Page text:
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Moments of stunning brilliance shrouded in diabolical, draconian, sacrilegious horror; created and directed by Mike Flanagan (an altar boy in his youth); this series of seven episodes has enraptured or scandalized viewers; I find myself vacillating between the two. Familiarity with both the old and new testaments lends concrete legitimacy to Flanagan’s literal, visceral, visual interpretation of the texts; the first episode, “Genesis”: “in the beginning was the word”, we’re introduced to the protagonists living on an island, gasping for breath: “Riley Flynn” (profound performance by Zach Gilford) recently released from prison, after serving a four year term for the accidental drunk driving death of a young woman; “Father Paul” (mesmerizing, Hamish Linklater is staggeringly charismatic as God’s messenger); “Erin Green” Kate Siegel, is purity personified, as the pregnant, ex-girlfriend of Riley; “Beverly Keane” played with pious, poisonous creepiness by Samantha Sloyan; her every scene is imbued with slippery, uncouthness guile; Sheriff “Hassan” (Rahul Kohli) a Muslim and escapee from racism in New York and “Dr. Sarah Gunning” (Annabeth Gish) scientifically examines the unexplained phenomena materializing on the island; offsetting the haranguing evangelizing by the hierarchy of St. Patrick’s Church.

From Psalms, Proverbs, Lamentations, Gospel, Acts of the Apostles, concluding with Revelation, audiences are exposed to inflammatory, thuddingly penetrative, overwhelmingly astute treatises on life, death, redemption and what constitutes a gift from God; the most compelling and revealing narrative revolves around the oath of serenity: asking God for the wisdom to recognize what one can change: Father Paul and Riley Flynn’s competitive discourses boggle the mind and resonate with penetrating logic.  Riley and Erin have monologues about life after death, unveiling the intellectual prowess in Flanagan’s chronicle.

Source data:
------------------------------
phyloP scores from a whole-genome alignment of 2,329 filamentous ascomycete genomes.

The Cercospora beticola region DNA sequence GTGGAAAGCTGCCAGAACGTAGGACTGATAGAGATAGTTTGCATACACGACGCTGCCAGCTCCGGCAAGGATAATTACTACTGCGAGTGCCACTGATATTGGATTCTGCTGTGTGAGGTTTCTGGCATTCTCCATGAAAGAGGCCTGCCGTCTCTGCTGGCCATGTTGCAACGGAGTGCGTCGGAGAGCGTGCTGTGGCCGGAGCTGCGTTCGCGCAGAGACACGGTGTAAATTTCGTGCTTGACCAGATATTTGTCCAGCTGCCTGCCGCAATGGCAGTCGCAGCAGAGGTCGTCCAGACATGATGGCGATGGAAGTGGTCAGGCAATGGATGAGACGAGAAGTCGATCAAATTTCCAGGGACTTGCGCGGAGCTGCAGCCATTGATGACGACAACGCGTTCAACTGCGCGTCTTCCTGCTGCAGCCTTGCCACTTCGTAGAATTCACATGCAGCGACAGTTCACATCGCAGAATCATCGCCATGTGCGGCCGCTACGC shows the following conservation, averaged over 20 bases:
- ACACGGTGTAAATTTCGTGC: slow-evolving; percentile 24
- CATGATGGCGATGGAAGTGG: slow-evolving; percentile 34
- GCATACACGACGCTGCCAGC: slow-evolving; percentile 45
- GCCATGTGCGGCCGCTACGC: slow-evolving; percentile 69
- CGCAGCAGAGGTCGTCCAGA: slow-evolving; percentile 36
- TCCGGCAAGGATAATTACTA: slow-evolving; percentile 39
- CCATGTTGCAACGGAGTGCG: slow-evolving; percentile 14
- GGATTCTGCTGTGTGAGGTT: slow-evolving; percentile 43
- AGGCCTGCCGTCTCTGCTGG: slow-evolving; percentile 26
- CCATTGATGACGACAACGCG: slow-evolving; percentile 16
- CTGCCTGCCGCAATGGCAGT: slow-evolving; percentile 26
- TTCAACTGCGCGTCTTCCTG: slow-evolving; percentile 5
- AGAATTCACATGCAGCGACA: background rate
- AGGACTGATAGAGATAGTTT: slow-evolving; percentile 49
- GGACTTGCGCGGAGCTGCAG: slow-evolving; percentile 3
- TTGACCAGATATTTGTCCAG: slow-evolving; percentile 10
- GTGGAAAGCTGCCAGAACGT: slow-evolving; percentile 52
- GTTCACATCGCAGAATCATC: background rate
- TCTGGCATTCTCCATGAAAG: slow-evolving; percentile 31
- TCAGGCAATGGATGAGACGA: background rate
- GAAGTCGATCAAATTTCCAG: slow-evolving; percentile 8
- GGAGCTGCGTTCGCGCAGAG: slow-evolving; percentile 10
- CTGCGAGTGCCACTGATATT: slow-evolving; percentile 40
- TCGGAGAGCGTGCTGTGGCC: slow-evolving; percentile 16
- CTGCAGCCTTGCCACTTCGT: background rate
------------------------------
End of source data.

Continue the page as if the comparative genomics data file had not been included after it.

“Midnight Mass” stumbles, sinks into the dark, blood-sucking world of Dracula. A voracious angel quenches his thirst at the necks of the diminishing population. In conclusion, it has possessed, tormented my dreams, shunned, but skulking in the corners of my daytime consciousness; Mike Flanagan would be pleased.



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